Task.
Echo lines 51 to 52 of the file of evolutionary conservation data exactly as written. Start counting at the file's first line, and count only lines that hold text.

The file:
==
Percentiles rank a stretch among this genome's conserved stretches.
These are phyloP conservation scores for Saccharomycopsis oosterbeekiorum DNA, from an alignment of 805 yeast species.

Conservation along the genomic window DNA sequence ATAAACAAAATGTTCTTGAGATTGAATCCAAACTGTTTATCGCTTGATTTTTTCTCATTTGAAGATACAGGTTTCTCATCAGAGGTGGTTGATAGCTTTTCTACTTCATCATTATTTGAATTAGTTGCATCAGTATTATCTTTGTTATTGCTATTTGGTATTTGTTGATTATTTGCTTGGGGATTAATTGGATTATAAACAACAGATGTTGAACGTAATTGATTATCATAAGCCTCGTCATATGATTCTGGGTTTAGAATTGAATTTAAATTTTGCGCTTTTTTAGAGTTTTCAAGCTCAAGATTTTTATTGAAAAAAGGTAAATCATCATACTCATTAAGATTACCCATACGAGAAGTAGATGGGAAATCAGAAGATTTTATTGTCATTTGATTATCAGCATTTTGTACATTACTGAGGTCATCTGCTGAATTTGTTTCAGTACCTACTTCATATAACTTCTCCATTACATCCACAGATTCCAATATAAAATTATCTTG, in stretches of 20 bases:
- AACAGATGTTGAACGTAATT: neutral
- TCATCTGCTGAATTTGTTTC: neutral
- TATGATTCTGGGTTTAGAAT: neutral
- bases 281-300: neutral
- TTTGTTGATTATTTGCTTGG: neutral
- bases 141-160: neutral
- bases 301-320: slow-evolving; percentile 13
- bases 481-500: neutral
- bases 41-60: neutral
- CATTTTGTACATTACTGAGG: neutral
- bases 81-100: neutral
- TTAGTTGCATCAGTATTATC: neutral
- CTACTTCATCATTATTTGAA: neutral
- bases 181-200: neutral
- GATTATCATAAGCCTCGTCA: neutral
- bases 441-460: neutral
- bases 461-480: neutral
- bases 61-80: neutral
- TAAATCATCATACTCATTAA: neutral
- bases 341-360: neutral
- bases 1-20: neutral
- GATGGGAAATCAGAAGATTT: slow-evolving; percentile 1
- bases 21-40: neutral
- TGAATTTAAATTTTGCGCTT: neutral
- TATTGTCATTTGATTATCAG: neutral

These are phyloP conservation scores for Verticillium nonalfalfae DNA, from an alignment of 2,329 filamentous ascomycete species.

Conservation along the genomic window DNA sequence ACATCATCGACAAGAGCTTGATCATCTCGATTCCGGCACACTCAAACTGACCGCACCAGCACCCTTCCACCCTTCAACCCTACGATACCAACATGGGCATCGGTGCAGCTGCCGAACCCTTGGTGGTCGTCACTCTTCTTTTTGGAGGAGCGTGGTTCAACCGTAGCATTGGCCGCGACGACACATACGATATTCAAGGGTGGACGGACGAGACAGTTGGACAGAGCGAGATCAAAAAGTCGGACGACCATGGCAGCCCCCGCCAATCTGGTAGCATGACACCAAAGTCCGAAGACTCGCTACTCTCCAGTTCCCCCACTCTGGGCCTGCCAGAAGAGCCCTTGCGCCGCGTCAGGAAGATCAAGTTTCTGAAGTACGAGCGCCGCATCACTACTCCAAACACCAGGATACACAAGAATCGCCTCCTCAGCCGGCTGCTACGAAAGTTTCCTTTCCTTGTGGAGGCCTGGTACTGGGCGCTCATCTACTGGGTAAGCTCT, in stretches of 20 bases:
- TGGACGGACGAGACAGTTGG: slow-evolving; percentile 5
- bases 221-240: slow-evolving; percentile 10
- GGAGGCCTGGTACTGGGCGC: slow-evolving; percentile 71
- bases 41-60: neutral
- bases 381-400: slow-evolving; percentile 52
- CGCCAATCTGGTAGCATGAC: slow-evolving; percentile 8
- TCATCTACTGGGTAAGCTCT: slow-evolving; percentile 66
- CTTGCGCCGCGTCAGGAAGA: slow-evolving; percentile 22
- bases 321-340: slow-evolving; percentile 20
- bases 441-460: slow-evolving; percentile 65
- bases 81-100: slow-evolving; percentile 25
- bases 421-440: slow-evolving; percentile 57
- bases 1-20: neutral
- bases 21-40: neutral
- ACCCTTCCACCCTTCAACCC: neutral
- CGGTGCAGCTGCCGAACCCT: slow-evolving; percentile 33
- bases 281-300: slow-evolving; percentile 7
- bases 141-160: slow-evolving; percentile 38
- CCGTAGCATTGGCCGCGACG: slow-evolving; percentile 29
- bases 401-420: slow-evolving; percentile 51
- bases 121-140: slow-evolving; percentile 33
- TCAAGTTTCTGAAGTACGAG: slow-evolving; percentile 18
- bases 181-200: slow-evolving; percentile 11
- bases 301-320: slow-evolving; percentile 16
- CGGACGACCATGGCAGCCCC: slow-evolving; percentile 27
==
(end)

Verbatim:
- bases 121-140: slow-evolving; percentile 33
- TCAAGTTTCTGAAGTACGAG: slow-evolving; percentile 18